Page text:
A lot of people don't get this. We think that what
our eyes see is the bottom line of everything, but we
often don't get that we're projecting on to those objects
almost everything about them. Attractiveness,
beauty, ugliness, fascination, wonder, awe--you name it,
and the feeling comes from inside us, in our spirits and
our minds. That's how three people can look at a
rainbow and see three different things--an amazing
miracle, a weather-related occurrence, or the refraction
of light in drops of water. And get twenty more
people and you'll have twenty more ways of seeing it.
This explains a lot more than we want it to, because if we
pay attention to what we're seeing and how we're seeing
it, we can learn a lot about ourselves, as well as who and
what we are. When I was a younger teacher, for
example, I used to see disruptive students as a challenge
to my authority--and I was indeed rather insecure about
the authority I had. Nowadays, I see disruptions as
cries for attention and help, and I don't feel any threat
at all; I also am much more confident and secure in my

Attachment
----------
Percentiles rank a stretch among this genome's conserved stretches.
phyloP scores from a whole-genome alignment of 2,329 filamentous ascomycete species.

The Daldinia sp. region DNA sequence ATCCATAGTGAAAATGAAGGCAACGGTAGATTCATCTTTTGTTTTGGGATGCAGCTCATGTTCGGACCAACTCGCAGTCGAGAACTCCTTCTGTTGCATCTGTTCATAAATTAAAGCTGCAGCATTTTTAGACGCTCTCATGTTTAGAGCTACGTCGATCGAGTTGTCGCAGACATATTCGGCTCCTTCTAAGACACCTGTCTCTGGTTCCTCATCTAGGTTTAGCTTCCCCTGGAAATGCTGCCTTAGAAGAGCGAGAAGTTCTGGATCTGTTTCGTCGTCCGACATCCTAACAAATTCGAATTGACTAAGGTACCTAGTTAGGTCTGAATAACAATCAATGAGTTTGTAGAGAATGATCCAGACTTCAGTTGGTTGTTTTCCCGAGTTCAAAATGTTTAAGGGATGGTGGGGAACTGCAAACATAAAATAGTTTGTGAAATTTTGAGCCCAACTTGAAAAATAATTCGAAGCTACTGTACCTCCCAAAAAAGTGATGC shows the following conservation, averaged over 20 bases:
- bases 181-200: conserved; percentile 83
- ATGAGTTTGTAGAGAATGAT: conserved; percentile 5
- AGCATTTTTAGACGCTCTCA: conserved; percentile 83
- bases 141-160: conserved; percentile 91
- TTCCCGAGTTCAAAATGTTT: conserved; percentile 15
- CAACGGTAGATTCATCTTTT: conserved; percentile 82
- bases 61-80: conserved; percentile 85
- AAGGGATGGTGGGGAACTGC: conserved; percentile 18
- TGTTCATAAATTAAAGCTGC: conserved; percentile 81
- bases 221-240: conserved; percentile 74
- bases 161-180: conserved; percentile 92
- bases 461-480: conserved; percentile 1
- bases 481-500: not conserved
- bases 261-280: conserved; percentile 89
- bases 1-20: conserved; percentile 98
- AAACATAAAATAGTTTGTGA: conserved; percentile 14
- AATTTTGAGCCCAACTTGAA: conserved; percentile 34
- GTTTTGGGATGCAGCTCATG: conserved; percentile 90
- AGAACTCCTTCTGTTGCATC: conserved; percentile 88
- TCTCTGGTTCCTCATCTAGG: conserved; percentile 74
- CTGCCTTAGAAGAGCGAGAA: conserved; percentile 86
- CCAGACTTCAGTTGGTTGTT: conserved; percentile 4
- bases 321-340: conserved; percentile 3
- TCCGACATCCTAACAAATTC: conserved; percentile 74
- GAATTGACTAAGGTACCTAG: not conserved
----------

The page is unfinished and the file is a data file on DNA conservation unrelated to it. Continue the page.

If I were a marriage counselor, or even just a
relationship counselor, I would encourage people to write
down what they see in the other person, and then apply
what they see to themselves and their own lives.
What would they learn about themselves? And what
would they learn about the unfair judgments and
expectations that they project on others?
We could learn so much about ourselves from
ourselves! All it takes is being honest and shifting
our perspective to acknowledge that most of the judgments
we make and thoughts we have about things and people come
from inside of ourselves, and not from the things or
people themselves. That honesty could lead us to
some wonderful revelations about who and what we are.
story about a man who found that a tool of his was gone.
He suspected a neighbor boy, and the next time he saw the
boy, he walked like a thief, talked like a thief, and
acted like a thief. The next day, though, the man found
the tool someplace where he had left it himself. The next
time he saw the neighbor boy, the child walked, talked,
and acted just like a boy.